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Great Women Portrait Project Launches in Halifax

 
 

HALIFAX, N.S.  -  A 5-year project will launch on International Women's Day which lets female leaders collaborate on creating new set of diversity and inclusion tools for battling gender bias: a portrait collection capturing the 'female face' of innovation and accomplishment.

 

A Halifax-based business is launching a new project that lets women leaders use portrait art as a diversity and inclusion tool to battle gender bias in the workspace.

The Great Women Portrait Project enables female-led companies, like MDW Lawto add portraits of pioneering women to their workspace.

Business leaders soon will be able to access a new kind of diversity and inclusion tool to battle gender bias in the workspace: original portraits of female pioneers who paved powerful but little-known paths, in traditionally male-dominated domains like law, science and engineering..

The Great Women Portrait Project official launches on International Women's Day, March 8 in Halifax,

Project creator Jo Napier says every year for the next five years, more than a dozen female-led companies will be invited to commission pioneering women's portraits for in their workspaces - and she predicts that project patrons will discover that portrait art packs an unexpected, punch.

 

 

 

"MDW Law, which just built its new headquarters in Halifax's historic Hydrostone district, is excited to hang the portrait of law pioneer Frances Fish - first woman graduate of Dal Law School - in their new boardroom.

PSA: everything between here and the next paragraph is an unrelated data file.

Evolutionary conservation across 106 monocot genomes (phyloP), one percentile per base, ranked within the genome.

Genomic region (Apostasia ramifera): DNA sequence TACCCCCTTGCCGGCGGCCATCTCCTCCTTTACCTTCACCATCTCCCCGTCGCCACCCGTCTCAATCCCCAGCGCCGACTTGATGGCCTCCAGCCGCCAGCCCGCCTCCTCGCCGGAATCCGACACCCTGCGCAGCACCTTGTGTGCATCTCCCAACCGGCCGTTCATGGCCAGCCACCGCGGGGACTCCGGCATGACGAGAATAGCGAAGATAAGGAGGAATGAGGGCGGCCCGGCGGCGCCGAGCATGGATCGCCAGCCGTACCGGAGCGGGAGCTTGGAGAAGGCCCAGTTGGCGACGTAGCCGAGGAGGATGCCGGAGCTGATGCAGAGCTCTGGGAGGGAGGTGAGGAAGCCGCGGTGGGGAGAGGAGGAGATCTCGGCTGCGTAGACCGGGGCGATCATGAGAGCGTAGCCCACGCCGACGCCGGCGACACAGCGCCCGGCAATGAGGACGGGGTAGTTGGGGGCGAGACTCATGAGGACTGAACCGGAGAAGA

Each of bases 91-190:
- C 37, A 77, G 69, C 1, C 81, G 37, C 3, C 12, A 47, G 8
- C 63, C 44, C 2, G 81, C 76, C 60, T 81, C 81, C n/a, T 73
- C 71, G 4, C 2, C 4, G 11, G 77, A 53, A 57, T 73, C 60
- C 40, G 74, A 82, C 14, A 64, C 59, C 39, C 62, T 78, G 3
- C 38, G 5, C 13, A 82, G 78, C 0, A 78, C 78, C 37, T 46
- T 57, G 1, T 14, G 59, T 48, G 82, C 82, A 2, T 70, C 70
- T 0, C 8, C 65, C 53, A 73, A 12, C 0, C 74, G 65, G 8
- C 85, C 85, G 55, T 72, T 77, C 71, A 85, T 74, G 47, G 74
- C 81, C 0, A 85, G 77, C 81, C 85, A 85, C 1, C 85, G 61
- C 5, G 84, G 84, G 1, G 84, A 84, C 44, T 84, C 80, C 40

'Insert quote" from Tara

An easy-to-implement "design intervention" -  like hanging pioneering women's portraits in a boardroom or hallway packs a psychological punch that diversity training may fail to deliver, says project creator Jo Napier: "Portraits of great women in the workplace close a gap in awareness around what 'women's work' really means, and does that in an inviting way that engages and educates the viewer."

The artist and business owners says behavioural science that suggests the simple presence of a great woman's portrait can, potentially, do what diversity and inclusion (D&I) training sessions can't do: namely, change mindsets," says Great Women Project creator Jo Napier.

While there's no single study that shows that diversity training works, it's still the favorite instrument used by companies, who spend billions annually on D&I programs. But Napier says behavioural science suggests that simple "design interventions", like updating the art on your walls to reflect the female face of innovation, may be an easier, more effective way to create change.

There's evidence to suggest that traditional D&I training don't really change mindsets. So a Halifax-based business has started The Great Women Portrait Project, to enable female-led companies like MDW Law to add portraits of pioneering women to their workspace.

Why cam the simple presence of a 'great woman' portrait in an office space  potentially do what a workplace training workshop can't ?

 "Because 'seeing is believing," says Napier. An easy-to-implement "design intervention" like hanging pioneering women's portraits in a boardroom or hallway packs a psychological punch: "It closes a gap in awareness around what 'women's work' really means, and does that vital job in an appealing, inviting, creative way."